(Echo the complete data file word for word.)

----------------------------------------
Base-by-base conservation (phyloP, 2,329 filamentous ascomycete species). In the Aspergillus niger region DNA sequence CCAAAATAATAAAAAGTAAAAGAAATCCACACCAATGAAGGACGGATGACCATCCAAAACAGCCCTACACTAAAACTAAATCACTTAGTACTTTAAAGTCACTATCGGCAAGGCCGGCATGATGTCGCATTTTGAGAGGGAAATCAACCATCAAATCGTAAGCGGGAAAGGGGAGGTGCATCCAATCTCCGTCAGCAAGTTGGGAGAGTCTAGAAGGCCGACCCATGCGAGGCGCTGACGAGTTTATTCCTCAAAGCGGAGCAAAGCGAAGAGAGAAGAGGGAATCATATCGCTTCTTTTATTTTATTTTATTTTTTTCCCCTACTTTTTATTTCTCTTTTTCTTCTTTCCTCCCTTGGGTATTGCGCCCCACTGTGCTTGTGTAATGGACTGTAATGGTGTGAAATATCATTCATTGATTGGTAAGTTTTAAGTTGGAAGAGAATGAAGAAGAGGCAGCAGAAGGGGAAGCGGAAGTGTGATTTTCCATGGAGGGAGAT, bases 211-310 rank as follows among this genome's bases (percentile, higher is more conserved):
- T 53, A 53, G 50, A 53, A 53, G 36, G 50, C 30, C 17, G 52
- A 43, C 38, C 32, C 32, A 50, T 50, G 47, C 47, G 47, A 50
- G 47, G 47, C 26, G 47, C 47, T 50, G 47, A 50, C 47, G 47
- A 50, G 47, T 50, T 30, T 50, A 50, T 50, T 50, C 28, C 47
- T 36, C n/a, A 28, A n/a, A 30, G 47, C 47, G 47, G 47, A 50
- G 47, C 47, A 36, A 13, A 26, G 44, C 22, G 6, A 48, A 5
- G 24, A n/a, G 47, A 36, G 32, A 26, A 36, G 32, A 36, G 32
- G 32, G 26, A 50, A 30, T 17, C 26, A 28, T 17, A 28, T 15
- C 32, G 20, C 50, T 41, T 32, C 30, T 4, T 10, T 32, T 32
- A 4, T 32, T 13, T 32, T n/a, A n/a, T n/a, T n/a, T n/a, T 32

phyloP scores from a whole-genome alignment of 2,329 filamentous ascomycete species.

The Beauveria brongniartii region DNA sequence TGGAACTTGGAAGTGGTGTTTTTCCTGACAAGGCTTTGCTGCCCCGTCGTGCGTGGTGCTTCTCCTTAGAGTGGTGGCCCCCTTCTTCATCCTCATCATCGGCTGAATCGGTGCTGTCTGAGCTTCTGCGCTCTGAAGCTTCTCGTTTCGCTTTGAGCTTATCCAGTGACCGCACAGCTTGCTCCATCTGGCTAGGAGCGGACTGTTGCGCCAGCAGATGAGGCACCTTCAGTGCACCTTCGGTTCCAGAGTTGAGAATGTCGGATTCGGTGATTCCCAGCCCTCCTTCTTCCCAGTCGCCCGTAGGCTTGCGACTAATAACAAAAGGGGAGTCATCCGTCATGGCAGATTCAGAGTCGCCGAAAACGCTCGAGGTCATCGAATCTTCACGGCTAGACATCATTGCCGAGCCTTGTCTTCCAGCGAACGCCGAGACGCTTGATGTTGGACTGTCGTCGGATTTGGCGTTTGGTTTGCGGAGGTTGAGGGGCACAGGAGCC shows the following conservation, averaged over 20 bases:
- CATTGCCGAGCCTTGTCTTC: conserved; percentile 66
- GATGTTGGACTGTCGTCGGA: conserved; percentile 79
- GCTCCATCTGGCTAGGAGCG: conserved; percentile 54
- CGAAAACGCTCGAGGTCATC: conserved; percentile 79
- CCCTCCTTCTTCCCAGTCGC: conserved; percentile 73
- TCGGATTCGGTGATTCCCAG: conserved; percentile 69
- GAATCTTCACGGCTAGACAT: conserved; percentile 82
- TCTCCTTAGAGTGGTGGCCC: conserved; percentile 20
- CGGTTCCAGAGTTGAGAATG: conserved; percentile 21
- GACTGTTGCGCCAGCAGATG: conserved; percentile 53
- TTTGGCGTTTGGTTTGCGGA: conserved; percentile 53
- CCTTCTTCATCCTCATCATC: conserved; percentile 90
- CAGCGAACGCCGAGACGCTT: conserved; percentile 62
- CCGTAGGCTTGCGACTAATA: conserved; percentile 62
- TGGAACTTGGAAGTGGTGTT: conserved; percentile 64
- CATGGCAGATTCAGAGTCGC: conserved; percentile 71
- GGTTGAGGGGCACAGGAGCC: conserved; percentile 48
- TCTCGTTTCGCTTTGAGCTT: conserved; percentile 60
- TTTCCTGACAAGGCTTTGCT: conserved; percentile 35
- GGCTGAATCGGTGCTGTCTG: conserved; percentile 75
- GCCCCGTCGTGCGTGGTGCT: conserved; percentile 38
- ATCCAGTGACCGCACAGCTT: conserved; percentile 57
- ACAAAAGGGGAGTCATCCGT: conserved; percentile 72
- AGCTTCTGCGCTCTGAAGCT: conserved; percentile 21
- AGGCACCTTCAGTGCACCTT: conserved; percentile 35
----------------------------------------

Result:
Base-by-base conservation (phyloP, 2,329 filamentous ascomycete species). In the Aspergillus niger region DNA sequence CCAAAATAATAAAAAGTAAAAGAAATCCACACCAATGAAGGACGGATGACCATCCAAAACAGCCCTACACTAAAACTAAATCACTTAGTACTTTAAAGTCACTATCGGCAAGGCCGGCATGATGTCGCATTTTGAGAGGGAAATCAACCATCAAATCGTAAGCGGGAAAGGGGAGGTGCATCCAATCTCCGTCAGCAAGTTGGGAGAGTCTAGAAGGCCGACCCATGCGAGGCGCTGACGAGTTTATTCCTCAAAGCGGAGCAAAGCGAAGAGAGAAGAGGGAATCATATCGCTTCTTTTATTTTATTTTATTTTTTTCCCCTACTTTTTATTTCTCTTTTTCTTCTTTCCTCCCTTGGGTATTGCGCCCCACTGTGCTTGTGTAATGGACTGTAATGGTGTGAAATATCATTCATTGATTGGTAAGTTTTAAGTTGGAAGAGAATGAAGAAGAGGCAGCAGAAGGGGAAGCGGAAGTGTGATTTTCCATGGAGGGAGAT, bases 211-310 rank as follows among this genome's bases (percentile, higher is more conserved):
- T 53, A 53, G 50, A 53, A 53, G 36, G 50, C 30, C 17, G 52
- A 43, C 38, C 32, C 32, A 50, T 50, G 47, C 47, G 47, A 50
- G 47, G 47, C 26, G 47, C 47, T 50, G 47, A 50, C 47, G 47
- A 50, G 47, T 50, T 30, T 50, A 50, T 50, T 50, C 28, C 47
- T 36, C n/a, A 28, A n/a, A 30, G 47, C 47, G 47, G 47, A 50
- G 47, C 47, A 36, A 13, A 26, G 44, C 22, G 6, A 48, A 5
- G 24, A n/a, G 47, A 36, G 32, A 26, A 36, G 32, A 36, G 32
- G 32, G 26, A 50, A 30, T 17, C 26, A 28, T 17, A 28, T 15
- C 32, G 20, C 50, T 41, T 32, C 30, T 4, T 10, T 32, T 32
- A 4, T 32, T 13, T 32, T n/a, A n/a, T n/a, T n/a, T n/a, T 32

phyloP scores from a whole-genome alignment of 2,329 filamentous ascomycete species.

The Beauveria brongniartii region DNA sequence TGGAACTTGGAAGTGGTGTTTTTCCTGACAAGGCTTTGCTGCCCCGTCGTGCGTGGTGCTTCTCCTTAGAGTGGTGGCCCCCTTCTTCATCCTCATCATCGGCTGAATCGGTGCTGTCTGAGCTTCTGCGCTCTGAAGCTTCTCGTTTCGCTTTGAGCTTATCCAGTGACCGCACAGCTTGCTCCATCTGGCTAGGAGCGGACTGTTGCGCCAGCAGATGAGGCACCTTCAGTGCACCTTCGGTTCCAGAGTTGAGAATGTCGGATTCGGTGATTCCCAGCCCTCCTTCTTCCCAGTCGCCCGTAGGCTTGCGACTAATAACAAAAGGGGAGTCATCCGTCATGGCAGATTCAGAGTCGCCGAAAACGCTCGAGGTCATCGAATCTTCACGGCTAGACATCATTGCCGAGCCTTGTCTTCCAGCGAACGCCGAGACGCTTGATGTTGGACTGTCGTCGGATTTGGCGTTTGGTTTGCGGAGGTTGAGGGGCACAGGAGCC shows the following conservation, averaged over 20 bases:
- CATTGCCGAGCCTTGTCTTC: conserved; percentile 66
- GATGTTGGACTGTCGTCGGA: conserved; percentile 79
- GCTCCATCTGGCTAGGAGCG: conserved; percentile 54
- CGAAAACGCTCGAGGTCATC: conserved; percentile 79
- CCCTCCTTCTTCCCAGTCGC: conserved; percentile 73
- TCGGATTCGGTGATTCCCAG: conserved; percentile 69
- GAATCTTCACGGCTAGACAT: conserved; percentile 82
- TCTCCTTAGAGTGGTGGCCC: conserved; percentile 20
- CGGTTCCAGAGTTGAGAATG: conserved; percentile 21
- GACTGTTGCGCCAGCAGATG: conserved; percentile 53
- TTTGGCGTTTGGTTTGCGGA: conserved; percentile 53
- CCTTCTTCATCCTCATCATC: conserved; percentile 90
- CAGCGAACGCCGAGACGCTT: conserved; percentile 62
- CCGTAGGCTTGCGACTAATA: conserved; percentile 62
- TGGAACTTGGAAGTGGTGTT: conserved; percentile 64
- CATGGCAGATTCAGAGTCGC: conserved; percentile 71
- GGTTGAGGGGCACAGGAGCC: conserved; percentile 48
- TCTCGTTTCGCTTTGAGCTT: conserved; percentile 60
- TTTCCTGACAAGGCTTTGCT: conserved; percentile 35
- GGCTGAATCGGTGCTGTCTG: conserved; percentile 75
- GCCCCGTCGTGCGTGGTGCT: conserved; percentile 38
- ATCCAGTGACCGCACAGCTT: conserved; percentile 57
- ACAAAAGGGGAGTCATCCGT: conserved; percentile 72
- AGCTTCTGCGCTCTGAAGCT: conserved; percentile 21
- AGGCACCTTCAGTGCACCTT: conserved; percentile 35